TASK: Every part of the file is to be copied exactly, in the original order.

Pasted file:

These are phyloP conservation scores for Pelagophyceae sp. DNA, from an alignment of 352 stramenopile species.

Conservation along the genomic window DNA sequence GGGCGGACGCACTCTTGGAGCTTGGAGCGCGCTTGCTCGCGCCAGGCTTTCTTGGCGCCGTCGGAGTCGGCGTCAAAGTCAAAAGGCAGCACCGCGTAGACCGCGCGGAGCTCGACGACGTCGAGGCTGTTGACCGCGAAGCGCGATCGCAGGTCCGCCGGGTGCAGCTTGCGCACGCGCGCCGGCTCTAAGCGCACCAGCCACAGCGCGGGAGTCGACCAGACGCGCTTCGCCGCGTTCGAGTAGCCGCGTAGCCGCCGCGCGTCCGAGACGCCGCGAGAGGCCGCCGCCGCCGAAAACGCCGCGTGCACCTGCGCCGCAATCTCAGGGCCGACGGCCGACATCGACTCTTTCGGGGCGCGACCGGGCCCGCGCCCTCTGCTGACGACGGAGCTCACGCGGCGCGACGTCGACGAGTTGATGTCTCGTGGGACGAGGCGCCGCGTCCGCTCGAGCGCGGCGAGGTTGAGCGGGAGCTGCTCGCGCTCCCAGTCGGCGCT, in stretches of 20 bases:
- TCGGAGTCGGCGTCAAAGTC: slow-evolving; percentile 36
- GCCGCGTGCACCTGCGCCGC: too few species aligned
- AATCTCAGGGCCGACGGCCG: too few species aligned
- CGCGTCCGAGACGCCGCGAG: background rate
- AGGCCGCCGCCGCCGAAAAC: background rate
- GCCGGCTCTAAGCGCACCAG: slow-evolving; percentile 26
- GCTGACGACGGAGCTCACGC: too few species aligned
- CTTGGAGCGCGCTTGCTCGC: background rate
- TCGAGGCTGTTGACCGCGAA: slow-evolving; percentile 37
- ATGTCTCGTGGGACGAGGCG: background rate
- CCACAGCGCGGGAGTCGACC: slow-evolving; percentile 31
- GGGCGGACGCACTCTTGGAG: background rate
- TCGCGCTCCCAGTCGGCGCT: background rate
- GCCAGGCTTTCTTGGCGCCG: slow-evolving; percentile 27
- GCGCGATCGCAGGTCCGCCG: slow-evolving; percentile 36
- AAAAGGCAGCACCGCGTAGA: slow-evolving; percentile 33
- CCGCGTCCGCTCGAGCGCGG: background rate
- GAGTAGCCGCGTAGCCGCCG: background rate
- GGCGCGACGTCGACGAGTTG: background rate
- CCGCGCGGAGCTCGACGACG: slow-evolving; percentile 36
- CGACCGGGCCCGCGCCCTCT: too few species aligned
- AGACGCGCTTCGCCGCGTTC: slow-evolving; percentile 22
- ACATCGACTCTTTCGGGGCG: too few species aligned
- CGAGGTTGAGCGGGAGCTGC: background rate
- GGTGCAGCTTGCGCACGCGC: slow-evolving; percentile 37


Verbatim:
These are phyloP conservation scores for Pelagophyceae sp. DNA, from an alignment of 352 stramenopile species.

Conservation along the genomic window DNA sequence GGGCGGACGCACTCTTGGAGCTTGGAGCGCGCTTGCTCGCGCCAGGCTTTCTTGGCGCCGTCGGAGTCGGCGTCAAAGTCAAAAGGCAGCACCGCGTAGACCGCGCGGAGCTCGACGACGTCGAGGCTGTTGACCGCGAAGCGCGATCGCAGGTCCGCCGGGTGCAGCTTGCGCACGCGCGCCGGCTCTAAGCGCACCAGCCACAGCGCGGGAGTCGACCAGACGCGCTTCGCCGCGTTCGAGTAGCCGCGTAGCCGCCGCGCGTCCGAGACGCCGCGAGAGGCCGCCGCCGCCGAAAACGCCGCGTGCACCTGCGCCGCAATCTCAGGGCCGACGGCCGACATCGACTCTTTCGGGGCGCGACCGGGCCCGCGCCCTCTGCTGACGACGGAGCTCACGCGGCGCGACGTCGACGAGTTGATGTCTCGTGGGACGAGGCGCCGCGTCCGCTCGAGCGCGGCGAGGTTGAGCGGGAGCTGCTCGCGCTCCCAGTCGGCGCT, in stretches of 20 bases:
- TCGGAGTCGGCGTCAAAGTC: slow-evolving; percentile 36
- GCCGCGTGCACCTGCGCCGC: too few species aligned
- AATCTCAGGGCCGACGGCCG: too few species aligned
- CGCGTCCGAGACGCCGCGAG: background rate
- AGGCCGCCGCCGCCGAAAAC: background rate
- GCCGGCTCTAAGCGCACCAG: slow-evolving; percentile 26
- GCTGACGACGGAGCTCACGC: too few species aligned
- CTTGGAGCGCGCTTGCTCGC: background rate
- TCGAGGCTGTTGACCGCGAA: slow-evolving; percentile 37
- ATGTCTCGTGGGACGAGGCG: background rate
- CCACAGCGCGGGAGTCGACC: slow-evolving; percentile 31
- GGGCGGACGCACTCTTGGAG: background rate
- TCGCGCTCCCAGTCGGCGCT: background rate
- GCCAGGCTTTCTTGGCGCCG: slow-evolving; percentile 27
- GCGCGATCGCAGGTCCGCCG: slow-evolving; percentile 36
- AAAAGGCAGCACCGCGTAGA: slow-evolving; percentile 33
- CCGCGTCCGCTCGAGCGCGG: background rate
- GAGTAGCCGCGTAGCCGCCG: background rate
- GGCGCGACGTCGACGAGTTG: background rate
- CCGCGCGGAGCTCGACGACG: slow-evolving; percentile 36
- CGACCGGGCCCGCGCCCTCT: too few species aligned
- AGACGCGCTTCGCCGCGTTC: slow-evolving; percentile 22
- ACATCGACTCTTTCGGGGCG: too few species aligned
- CGAGGTTGAGCGGGAGCTGC: background rate
- GGTGCAGCTTGCGCACGCGC: slow-evolving; percentile 37